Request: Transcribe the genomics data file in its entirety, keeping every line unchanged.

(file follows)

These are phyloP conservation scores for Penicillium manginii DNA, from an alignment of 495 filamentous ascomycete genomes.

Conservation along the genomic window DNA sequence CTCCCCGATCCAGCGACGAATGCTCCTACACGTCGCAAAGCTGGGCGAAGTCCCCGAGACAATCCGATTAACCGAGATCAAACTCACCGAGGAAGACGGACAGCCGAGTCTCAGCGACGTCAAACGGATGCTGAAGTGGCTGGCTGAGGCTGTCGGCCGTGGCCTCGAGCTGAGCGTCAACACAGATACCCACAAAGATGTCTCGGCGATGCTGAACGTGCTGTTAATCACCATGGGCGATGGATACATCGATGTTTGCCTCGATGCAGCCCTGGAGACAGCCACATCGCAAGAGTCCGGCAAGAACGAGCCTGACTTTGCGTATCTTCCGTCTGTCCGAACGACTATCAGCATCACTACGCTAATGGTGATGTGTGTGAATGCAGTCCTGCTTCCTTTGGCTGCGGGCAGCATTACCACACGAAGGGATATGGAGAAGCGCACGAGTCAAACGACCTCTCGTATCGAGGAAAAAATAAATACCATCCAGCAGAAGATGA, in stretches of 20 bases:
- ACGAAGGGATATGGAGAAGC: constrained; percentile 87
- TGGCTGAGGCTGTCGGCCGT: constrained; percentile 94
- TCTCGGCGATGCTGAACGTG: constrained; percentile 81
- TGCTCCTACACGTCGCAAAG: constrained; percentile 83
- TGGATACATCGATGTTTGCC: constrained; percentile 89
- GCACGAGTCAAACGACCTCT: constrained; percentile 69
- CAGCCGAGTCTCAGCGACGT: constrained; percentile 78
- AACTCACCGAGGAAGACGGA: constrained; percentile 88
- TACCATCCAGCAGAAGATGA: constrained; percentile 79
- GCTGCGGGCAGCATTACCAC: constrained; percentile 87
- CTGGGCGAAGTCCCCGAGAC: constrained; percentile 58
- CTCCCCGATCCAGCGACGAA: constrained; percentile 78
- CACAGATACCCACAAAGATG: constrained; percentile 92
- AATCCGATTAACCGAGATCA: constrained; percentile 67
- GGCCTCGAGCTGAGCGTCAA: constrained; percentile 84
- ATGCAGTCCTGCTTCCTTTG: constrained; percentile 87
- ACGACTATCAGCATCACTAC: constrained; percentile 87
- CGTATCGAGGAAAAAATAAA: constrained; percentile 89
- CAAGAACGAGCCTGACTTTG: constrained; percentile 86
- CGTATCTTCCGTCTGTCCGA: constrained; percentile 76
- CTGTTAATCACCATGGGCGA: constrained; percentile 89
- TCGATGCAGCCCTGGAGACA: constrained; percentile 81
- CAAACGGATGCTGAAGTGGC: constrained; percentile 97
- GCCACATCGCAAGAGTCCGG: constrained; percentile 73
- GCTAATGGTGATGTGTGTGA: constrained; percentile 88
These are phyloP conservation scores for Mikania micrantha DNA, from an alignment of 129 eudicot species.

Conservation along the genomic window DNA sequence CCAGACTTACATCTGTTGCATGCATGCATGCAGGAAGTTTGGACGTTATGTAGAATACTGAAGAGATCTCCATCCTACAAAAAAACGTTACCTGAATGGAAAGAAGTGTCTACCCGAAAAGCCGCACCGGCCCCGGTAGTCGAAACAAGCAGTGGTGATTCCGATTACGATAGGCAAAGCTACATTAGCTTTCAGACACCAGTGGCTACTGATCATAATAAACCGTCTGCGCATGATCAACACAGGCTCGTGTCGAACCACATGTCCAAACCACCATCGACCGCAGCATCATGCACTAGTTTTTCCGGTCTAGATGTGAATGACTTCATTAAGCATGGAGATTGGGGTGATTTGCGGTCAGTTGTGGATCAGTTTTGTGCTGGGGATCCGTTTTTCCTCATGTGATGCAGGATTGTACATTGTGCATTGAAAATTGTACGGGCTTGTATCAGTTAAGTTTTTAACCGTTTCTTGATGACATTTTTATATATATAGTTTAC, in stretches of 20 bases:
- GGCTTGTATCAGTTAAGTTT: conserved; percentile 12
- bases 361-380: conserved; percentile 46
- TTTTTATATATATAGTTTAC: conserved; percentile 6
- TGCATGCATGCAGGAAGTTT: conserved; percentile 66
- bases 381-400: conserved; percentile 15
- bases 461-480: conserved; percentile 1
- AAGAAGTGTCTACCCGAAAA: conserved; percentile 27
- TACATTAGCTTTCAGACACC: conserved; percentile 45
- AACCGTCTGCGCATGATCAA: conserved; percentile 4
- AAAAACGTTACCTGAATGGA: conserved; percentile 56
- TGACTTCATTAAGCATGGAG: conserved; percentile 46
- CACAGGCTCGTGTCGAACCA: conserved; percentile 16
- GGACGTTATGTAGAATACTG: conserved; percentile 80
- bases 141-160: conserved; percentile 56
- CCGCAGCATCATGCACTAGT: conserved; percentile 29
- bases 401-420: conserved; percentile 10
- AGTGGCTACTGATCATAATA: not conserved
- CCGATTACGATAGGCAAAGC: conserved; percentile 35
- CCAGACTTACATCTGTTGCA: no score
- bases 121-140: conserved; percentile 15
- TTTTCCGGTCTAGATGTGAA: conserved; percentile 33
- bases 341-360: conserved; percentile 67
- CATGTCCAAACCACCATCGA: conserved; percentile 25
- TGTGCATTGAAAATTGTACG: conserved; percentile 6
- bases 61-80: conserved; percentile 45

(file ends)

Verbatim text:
These are phyloP conservation scores for Penicillium manginii DNA, from an alignment of 495 filamentous ascomycete genomes.

Conservation along the genomic window DNA sequence CTCCCCGATCCAGCGACGAATGCTCCTACACGTCGCAAAGCTGGGCGAAGTCCCCGAGACAATCCGATTAACCGAGATCAAACTCACCGAGGAAGACGGACAGCCGAGTCTCAGCGACGTCAAACGGATGCTGAAGTGGCTGGCTGAGGCTGTCGGCCGTGGCCTCGAGCTGAGCGTCAACACAGATACCCACAAAGATGTCTCGGCGATGCTGAACGTGCTGTTAATCACCATGGGCGATGGATACATCGATGTTTGCCTCGATGCAGCCCTGGAGACAGCCACATCGCAAGAGTCCGGCAAGAACGAGCCTGACTTTGCGTATCTTCCGTCTGTCCGAACGACTATCAGCATCACTACGCTAATGGTGATGTGTGTGAATGCAGTCCTGCTTCCTTTGGCTGCGGGCAGCATTACCACACGAAGGGATATGGAGAAGCGCACGAGTCAAACGACCTCTCGTATCGAGGAAAAAATAAATACCATCCAGCAGAAGATGA, in stretches of 20 bases:
- ACGAAGGGATATGGAGAAGC: constrained; percentile 87
- TGGCTGAGGCTGTCGGCCGT: constrained; percentile 94
- TCTCGGCGATGCTGAACGTG: constrained; percentile 81
- TGCTCCTACACGTCGCAAAG: constrained; percentile 83
- TGGATACATCGATGTTTGCC: constrained; percentile 89
- GCACGAGTCAAACGACCTCT: constrained; percentile 69
- CAGCCGAGTCTCAGCGACGT: constrained; percentile 78
- AACTCACCGAGGAAGACGGA: constrained; percentile 88
- TACCATCCAGCAGAAGATGA: constrained; percentile 79
- GCTGCGGGCAGCATTACCAC: constrained; percentile 87
- CTGGGCGAAGTCCCCGAGAC: constrained; percentile 58
- CTCCCCGATCCAGCGACGAA: constrained; percentile 78
- CACAGATACCCACAAAGATG: constrained; percentile 92
- AATCCGATTAACCGAGATCA: constrained; percentile 67
- GGCCTCGAGCTGAGCGTCAA: constrained; percentile 84
- ATGCAGTCCTGCTTCCTTTG: constrained; percentile 87
- ACGACTATCAGCATCACTAC: constrained; percentile 87
- CGTATCGAGGAAAAAATAAA: constrained; percentile 89
- CAAGAACGAGCCTGACTTTG: constrained; percentile 86
- CGTATCTTCCGTCTGTCCGA: constrained; percentile 76
- CTGTTAATCACCATGGGCGA: constrained; percentile 89
- TCGATGCAGCCCTGGAGACA: constrained; percentile 81
- CAAACGGATGCTGAAGTGGC: constrained; percentile 97
- GCCACATCGCAAGAGTCCGG: constrained; percentile 73
- GCTAATGGTGATGTGTGTGA: constrained; percentile 88
These are phyloP conservation scores for Mikania micrantha DNA, from an alignment of 129 eudicot species.

Conservation along the genomic window DNA sequence CCAGACTTACATCTGTTGCATGCATGCATGCAGGAAGTTTGGACGTTATGTAGAATACTGAAGAGATCTCCATCCTACAAAAAAACGTTACCTGAATGGAAAGAAGTGTCTACCCGAAAAGCCGCACCGGCCCCGGTAGTCGAAACAAGCAGTGGTGATTCCGATTACGATAGGCAAAGCTACATTAGCTTTCAGACACCAGTGGCTACTGATCATAATAAACCGTCTGCGCATGATCAACACAGGCTCGTGTCGAACCACATGTCCAAACCACCATCGACCGCAGCATCATGCACTAGTTTTTCCGGTCTAGATGTGAATGACTTCATTAAGCATGGAGATTGGGGTGATTTGCGGTCAGTTGTGGATCAGTTTTGTGCTGGGGATCCGTTTTTCCTCATGTGATGCAGGATTGTACATTGTGCATTGAAAATTGTACGGGCTTGTATCAGTTAAGTTTTTAACCGTTTCTTGATGACATTTTTATATATATAGTTTAC, in stretches of 20 bases:
- GGCTTGTATCAGTTAAGTTT: conserved; percentile 12
- bases 361-380: conserved; percentile 46
- TTTTTATATATATAGTTTAC: conserved; percentile 6
- TGCATGCATGCAGGAAGTTT: conserved; percentile 66
- bases 381-400: conserved; percentile 15
- bases 461-480: conserved; percentile 1
- AAGAAGTGTCTACCCGAAAA: conserved; percentile 27
- TACATTAGCTTTCAGACACC: conserved; percentile 45
- AACCGTCTGCGCATGATCAA: conserved; percentile 4
- AAAAACGTTACCTGAATGGA: conserved; percentile 56
- TGACTTCATTAAGCATGGAG: conserved; percentile 46
- CACAGGCTCGTGTCGAACCA: conserved; percentile 16
- GGACGTTATGTAGAATACTG: conserved; percentile 80
- bases 141-160: conserved; percentile 56
- CCGCAGCATCATGCACTAGT: conserved; percentile 29
- bases 401-420: conserved; percentile 10
- AGTGGCTACTGATCATAATA: not conserved
- CCGATTACGATAGGCAAAGC: conserved; percentile 35
- CCAGACTTACATCTGTTGCA: no score
- bases 121-140: conserved; percentile 15
- TTTTCCGGTCTAGATGTGAA: conserved; percentile 33
- bases 341-360: conserved; percentile 67
- CATGTCCAAACCACCATCGA: conserved; percentile 25
- TGTGCATTGAAAATTGTACG: conserved; percentile 6
- bases 61-80: conserved; percentile 45